Providing healthy people with an antiretroviral drug to protect them against HIV infection could drastically slow the spread of the virus in sub-Saharan Africa, US researchers said Tuesday.
In a best-case scenario, the drug could prevent three million new HIV cases in this part of Africa over a 10-year span, even if it was only made available to the most sexually active individuals, the investigators said.
"This could represent another tool in our arsenal against HIV
infection," said Ume Abbas, an assistant professor of medicine at the
University of Pittsburgh School of Medicine and lead author of the
The drug in question is tenofovir, one of the cocktail of antiretroviral medications given to HIV patients.
Very effective in monkeys
In studies on monkeys, the drug has been shown to be very effective in protecting them against the simian version of the human immunodeficiency virus that can lead to Aids, and it is now being tested in humans.
US health authorities are funding five separate trials involving
high risk groups such as gay and bisexual men, sex workers and
intravenous drug users, on four continents.
The earliest results of those trials will not be available until
early 2008, but US and British researchers decided to use computer
modelling to project ahead to evaluate just how useful the drug
treatment might be in reducing HIV transmission rates in the context of
the HIV/AIDS epidemic of southern sub-Saharan Africa if and when it is
approved for that purpose.
The researchers looked at three different scenarios. In the first
they assumed that the drug was effective 90 percent of the time, and
that 75 percent of the sexually active population (15-49 year-olds)
could be persuaded to pop a daily pill to protect themselves from HIV.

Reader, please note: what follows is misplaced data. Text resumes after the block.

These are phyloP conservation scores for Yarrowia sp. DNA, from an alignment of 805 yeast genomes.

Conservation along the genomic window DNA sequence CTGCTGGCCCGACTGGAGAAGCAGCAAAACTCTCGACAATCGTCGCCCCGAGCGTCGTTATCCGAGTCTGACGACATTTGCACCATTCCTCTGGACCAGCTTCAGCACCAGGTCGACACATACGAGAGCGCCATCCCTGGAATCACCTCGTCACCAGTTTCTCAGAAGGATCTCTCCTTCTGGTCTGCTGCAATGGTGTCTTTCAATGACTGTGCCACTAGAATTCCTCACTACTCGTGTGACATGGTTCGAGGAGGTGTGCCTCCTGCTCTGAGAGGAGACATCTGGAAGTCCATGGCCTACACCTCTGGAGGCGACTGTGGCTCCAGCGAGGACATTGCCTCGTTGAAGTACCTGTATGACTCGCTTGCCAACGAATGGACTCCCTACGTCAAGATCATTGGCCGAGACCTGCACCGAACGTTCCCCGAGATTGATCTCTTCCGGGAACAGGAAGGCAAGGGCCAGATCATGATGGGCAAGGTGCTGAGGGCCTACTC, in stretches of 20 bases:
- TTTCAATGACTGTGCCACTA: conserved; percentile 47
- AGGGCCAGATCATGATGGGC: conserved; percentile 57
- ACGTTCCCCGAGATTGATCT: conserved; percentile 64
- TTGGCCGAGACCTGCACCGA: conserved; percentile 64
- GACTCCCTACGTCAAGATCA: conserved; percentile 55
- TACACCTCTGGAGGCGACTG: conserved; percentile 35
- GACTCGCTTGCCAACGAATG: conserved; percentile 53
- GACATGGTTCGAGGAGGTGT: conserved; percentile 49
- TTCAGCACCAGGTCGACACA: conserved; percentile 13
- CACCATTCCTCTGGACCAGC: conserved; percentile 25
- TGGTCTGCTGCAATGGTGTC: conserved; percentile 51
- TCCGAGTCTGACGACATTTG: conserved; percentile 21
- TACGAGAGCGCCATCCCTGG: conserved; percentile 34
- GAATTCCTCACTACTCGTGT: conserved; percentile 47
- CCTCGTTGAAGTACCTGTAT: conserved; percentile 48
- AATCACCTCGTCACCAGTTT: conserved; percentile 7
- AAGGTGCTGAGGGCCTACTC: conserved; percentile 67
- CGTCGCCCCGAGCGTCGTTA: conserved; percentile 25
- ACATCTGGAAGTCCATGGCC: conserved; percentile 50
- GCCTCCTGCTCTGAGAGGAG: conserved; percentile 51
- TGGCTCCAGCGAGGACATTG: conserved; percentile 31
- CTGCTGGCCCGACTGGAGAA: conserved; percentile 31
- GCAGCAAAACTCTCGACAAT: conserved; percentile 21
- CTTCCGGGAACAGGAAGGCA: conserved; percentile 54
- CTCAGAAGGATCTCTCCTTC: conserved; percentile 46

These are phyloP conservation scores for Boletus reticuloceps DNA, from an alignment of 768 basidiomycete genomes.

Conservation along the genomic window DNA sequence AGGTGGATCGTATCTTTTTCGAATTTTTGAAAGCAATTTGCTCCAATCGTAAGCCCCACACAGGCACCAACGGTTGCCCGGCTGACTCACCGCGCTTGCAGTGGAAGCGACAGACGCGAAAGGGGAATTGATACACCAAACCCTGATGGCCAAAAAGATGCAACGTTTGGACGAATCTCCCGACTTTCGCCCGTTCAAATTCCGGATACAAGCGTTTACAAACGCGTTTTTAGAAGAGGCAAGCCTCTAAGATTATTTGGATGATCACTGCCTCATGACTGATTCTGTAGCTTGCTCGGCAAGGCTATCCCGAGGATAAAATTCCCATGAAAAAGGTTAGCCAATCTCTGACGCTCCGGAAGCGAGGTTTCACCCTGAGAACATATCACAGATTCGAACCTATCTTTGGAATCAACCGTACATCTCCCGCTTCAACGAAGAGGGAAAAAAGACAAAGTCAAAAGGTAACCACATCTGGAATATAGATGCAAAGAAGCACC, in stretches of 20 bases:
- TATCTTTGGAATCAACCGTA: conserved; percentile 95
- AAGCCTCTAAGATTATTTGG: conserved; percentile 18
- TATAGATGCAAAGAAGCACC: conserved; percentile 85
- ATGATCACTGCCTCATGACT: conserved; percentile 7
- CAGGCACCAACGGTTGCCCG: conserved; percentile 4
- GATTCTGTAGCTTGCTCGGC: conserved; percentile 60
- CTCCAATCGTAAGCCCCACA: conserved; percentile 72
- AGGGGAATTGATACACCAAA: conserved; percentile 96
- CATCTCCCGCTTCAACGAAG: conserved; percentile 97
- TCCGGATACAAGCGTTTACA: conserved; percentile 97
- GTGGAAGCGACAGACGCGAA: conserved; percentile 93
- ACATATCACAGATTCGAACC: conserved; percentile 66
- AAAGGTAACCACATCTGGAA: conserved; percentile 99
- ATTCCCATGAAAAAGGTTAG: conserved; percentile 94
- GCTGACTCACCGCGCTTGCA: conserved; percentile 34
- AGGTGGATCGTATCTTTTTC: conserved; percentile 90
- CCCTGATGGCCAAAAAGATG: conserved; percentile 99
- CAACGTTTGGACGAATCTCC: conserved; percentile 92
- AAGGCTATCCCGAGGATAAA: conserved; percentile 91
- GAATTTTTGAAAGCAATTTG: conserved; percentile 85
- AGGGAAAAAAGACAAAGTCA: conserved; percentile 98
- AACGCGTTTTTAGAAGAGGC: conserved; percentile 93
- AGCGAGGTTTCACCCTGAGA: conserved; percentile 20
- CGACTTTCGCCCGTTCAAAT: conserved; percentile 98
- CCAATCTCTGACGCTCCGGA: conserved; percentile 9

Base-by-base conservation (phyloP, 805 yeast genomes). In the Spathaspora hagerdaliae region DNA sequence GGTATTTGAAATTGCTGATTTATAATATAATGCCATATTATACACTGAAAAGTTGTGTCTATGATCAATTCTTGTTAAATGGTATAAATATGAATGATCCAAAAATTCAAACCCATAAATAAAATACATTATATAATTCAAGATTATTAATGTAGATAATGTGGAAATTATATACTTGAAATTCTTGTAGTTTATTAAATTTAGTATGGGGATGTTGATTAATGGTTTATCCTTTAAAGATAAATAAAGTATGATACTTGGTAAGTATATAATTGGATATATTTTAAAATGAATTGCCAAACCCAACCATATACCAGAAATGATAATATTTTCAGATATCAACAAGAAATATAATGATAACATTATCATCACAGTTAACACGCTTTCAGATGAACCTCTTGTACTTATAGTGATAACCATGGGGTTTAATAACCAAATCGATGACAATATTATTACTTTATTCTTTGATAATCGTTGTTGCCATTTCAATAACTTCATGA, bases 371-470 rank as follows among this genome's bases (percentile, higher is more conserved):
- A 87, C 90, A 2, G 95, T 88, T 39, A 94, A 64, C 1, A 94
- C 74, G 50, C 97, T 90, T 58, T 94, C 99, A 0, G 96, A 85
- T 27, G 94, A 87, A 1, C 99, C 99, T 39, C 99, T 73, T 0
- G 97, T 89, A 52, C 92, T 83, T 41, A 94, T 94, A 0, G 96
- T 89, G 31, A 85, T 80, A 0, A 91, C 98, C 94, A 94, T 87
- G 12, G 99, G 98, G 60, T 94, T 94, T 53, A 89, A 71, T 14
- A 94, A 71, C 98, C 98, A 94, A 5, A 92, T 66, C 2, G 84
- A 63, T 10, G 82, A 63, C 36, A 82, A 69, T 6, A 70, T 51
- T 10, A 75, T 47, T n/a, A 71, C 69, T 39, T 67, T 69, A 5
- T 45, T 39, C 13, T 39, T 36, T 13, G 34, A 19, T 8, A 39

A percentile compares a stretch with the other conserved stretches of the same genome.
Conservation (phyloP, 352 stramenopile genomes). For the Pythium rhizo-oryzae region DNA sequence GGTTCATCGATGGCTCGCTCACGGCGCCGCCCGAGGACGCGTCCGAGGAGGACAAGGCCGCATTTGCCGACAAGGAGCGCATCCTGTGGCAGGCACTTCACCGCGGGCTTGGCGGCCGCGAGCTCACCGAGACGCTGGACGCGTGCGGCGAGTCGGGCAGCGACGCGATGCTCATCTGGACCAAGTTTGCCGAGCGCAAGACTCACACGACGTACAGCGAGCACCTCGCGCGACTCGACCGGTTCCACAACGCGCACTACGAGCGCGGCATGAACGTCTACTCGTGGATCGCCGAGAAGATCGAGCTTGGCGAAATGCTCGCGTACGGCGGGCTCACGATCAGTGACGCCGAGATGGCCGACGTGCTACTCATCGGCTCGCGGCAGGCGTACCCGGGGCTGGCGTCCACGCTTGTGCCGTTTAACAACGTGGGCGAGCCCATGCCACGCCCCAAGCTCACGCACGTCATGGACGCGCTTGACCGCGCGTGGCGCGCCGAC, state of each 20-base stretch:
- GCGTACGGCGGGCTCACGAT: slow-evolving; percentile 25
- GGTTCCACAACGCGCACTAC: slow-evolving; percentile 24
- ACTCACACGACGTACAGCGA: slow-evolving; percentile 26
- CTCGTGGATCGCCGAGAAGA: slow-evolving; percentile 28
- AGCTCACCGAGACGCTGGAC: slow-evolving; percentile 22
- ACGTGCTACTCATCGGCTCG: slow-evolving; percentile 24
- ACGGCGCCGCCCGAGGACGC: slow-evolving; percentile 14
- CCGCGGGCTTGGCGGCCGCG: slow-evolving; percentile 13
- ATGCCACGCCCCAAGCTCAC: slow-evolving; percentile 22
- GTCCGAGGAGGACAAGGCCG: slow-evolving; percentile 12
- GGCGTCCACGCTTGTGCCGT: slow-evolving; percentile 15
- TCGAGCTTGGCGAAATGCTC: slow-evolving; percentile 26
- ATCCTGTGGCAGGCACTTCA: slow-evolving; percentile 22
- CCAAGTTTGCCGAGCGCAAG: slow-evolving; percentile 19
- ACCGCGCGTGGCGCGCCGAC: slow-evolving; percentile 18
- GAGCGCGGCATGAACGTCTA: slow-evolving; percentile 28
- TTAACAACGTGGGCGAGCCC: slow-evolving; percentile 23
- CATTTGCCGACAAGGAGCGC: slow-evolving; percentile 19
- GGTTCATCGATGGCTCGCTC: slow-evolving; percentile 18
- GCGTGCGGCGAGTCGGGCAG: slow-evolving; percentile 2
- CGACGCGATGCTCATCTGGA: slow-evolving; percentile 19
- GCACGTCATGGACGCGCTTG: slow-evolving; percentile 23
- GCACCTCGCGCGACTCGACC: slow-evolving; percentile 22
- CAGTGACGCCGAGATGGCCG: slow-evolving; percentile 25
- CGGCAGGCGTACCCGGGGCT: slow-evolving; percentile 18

May cut new infections by 74 %
If that rosy scenario panned out, the strategy could potentially cut
new HIV infections by a whopping 74 percent over a decade, according to
the computer projections.
If the drug was only effective 60 percent of the time and used by
just 50 percent of the sexually active population, the reduction fell
to about 25 percent over the same time period.
Finally, the researchers modelled a scenario where the drug was
effective 30 percent of the time and only a quarter of the target
population used it, yielding a reduction in new cases of a mere 3.3
Even assuming that the drug does prove as effective in humans as it
was in monkeys in protecting healthy individuals from infection, it is
"never going to be feasible to treat the entire population," Abbas
But even if governments or aid agencies were able to find the funds
to supply the drug to the most sexually active individuals - an
estimated 18 percent of the population - it could still make a big
dent in the problem, slashing the infection rate by almost 30 percent
over a decade.
3.2 million cases
That translates to 3.2 million cases.
"Our data highlights the enormous potential public health benefit of
pre-exposure chemoprophylaxis against HIV, provided the regimen is
efficacious and used consistently daily for a number of years," said
John Mellors, a professor at the University of Pittsburgh.
Sub-Saharan Africa is the epicentre of the global HIV/Aids epidemic,
with more than 22 million adults infected with the virus.
The study appears in PLoS One, a journal of the Public Library of
Science. – (Sapa-AFP)